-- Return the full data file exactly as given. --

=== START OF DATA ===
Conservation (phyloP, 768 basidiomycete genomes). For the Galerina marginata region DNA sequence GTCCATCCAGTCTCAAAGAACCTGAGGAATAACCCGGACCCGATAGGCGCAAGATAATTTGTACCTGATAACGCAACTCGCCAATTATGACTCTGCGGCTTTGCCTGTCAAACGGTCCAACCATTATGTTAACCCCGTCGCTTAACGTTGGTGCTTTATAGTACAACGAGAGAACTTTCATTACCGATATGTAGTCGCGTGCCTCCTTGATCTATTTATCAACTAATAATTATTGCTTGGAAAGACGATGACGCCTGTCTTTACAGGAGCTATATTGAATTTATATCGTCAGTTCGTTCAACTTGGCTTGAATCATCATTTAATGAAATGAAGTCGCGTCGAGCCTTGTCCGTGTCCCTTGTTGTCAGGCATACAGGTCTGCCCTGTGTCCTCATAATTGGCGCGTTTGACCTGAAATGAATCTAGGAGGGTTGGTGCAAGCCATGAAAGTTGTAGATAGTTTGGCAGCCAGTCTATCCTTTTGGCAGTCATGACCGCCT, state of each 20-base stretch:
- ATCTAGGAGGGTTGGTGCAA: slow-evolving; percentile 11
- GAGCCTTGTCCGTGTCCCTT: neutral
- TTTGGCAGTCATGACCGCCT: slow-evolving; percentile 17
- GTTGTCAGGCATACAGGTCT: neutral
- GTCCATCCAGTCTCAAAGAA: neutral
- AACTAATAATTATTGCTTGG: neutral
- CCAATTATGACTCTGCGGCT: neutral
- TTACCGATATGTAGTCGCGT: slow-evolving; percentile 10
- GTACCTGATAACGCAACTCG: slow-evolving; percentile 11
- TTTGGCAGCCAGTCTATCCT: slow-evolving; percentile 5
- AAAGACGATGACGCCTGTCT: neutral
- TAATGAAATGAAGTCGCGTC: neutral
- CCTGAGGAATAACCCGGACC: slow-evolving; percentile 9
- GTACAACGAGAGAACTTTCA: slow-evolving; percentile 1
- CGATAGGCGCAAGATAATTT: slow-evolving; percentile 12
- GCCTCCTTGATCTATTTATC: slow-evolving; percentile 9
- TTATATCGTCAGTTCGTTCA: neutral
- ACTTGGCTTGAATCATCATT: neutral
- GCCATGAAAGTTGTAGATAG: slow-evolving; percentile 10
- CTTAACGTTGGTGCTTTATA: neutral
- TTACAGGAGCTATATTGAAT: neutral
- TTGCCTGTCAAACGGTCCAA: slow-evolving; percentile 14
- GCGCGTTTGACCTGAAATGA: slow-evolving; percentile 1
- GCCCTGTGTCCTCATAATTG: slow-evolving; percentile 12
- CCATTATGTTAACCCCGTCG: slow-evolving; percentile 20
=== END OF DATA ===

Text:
Conservation (phyloP, 768 basidiomycete genomes). For the Galerina marginata region DNA sequence GTCCATCCAGTCTCAAAGAACCTGAGGAATAACCCGGACCCGATAGGCGCAAGATAATTTGTACCTGATAACGCAACTCGCCAATTATGACTCTGCGGCTTTGCCTGTCAAACGGTCCAACCATTATGTTAACCCCGTCGCTTAACGTTGGTGCTTTATAGTACAACGAGAGAACTTTCATTACCGATATGTAGTCGCGTGCCTCCTTGATCTATTTATCAACTAATAATTATTGCTTGGAAAGACGATGACGCCTGTCTTTACAGGAGCTATATTGAATTTATATCGTCAGTTCGTTCAACTTGGCTTGAATCATCATTTAATGAAATGAAGTCGCGTCGAGCCTTGTCCGTGTCCCTTGTTGTCAGGCATACAGGTCTGCCCTGTGTCCTCATAATTGGCGCGTTTGACCTGAAATGAATCTAGGAGGGTTGGTGCAAGCCATGAAAGTTGTAGATAGTTTGGCAGCCAGTCTATCCTTTTGGCAGTCATGACCGCCT, state of each 20-base stretch:
- ATCTAGGAGGGTTGGTGCAA: slow-evolving; percentile 11
- GAGCCTTGTCCGTGTCCCTT: neutral
- TTTGGCAGTCATGACCGCCT: slow-evolving; percentile 17
- GTTGTCAGGCATACAGGTCT: neutral
- GTCCATCCAGTCTCAAAGAA: neutral
- AACTAATAATTATTGCTTGG: neutral
- CCAATTATGACTCTGCGGCT: neutral
- TTACCGATATGTAGTCGCGT: slow-evolving; percentile 10
- GTACCTGATAACGCAACTCG: slow-evolving; percentile 11
- TTTGGCAGCCAGTCTATCCT: slow-evolving; percentile 5
- AAAGACGATGACGCCTGTCT: neutral
- TAATGAAATGAAGTCGCGTC: neutral
- CCTGAGGAATAACCCGGACC: slow-evolving; percentile 9
- GTACAACGAGAGAACTTTCA: slow-evolving; percentile 1
- CGATAGGCGCAAGATAATTT: slow-evolving; percentile 12
- GCCTCCTTGATCTATTTATC: slow-evolving; percentile 9
- TTATATCGTCAGTTCGTTCA: neutral
- ACTTGGCTTGAATCATCATT: neutral
- GCCATGAAAGTTGTAGATAG: slow-evolving; percentile 10
- CTTAACGTTGGTGCTTTATA: neutral
- TTACAGGAGCTATATTGAAT: neutral
- TTGCCTGTCAAACGGTCCAA: slow-evolving; percentile 14
- GCGCGTTTGACCTGAAATGA: slow-evolving; percentile 1
- GCCCTGTGTCCTCATAATTG: slow-evolving; percentile 12
- CCATTATGTTAACCCCGTCG: slow-evolving; percentile 20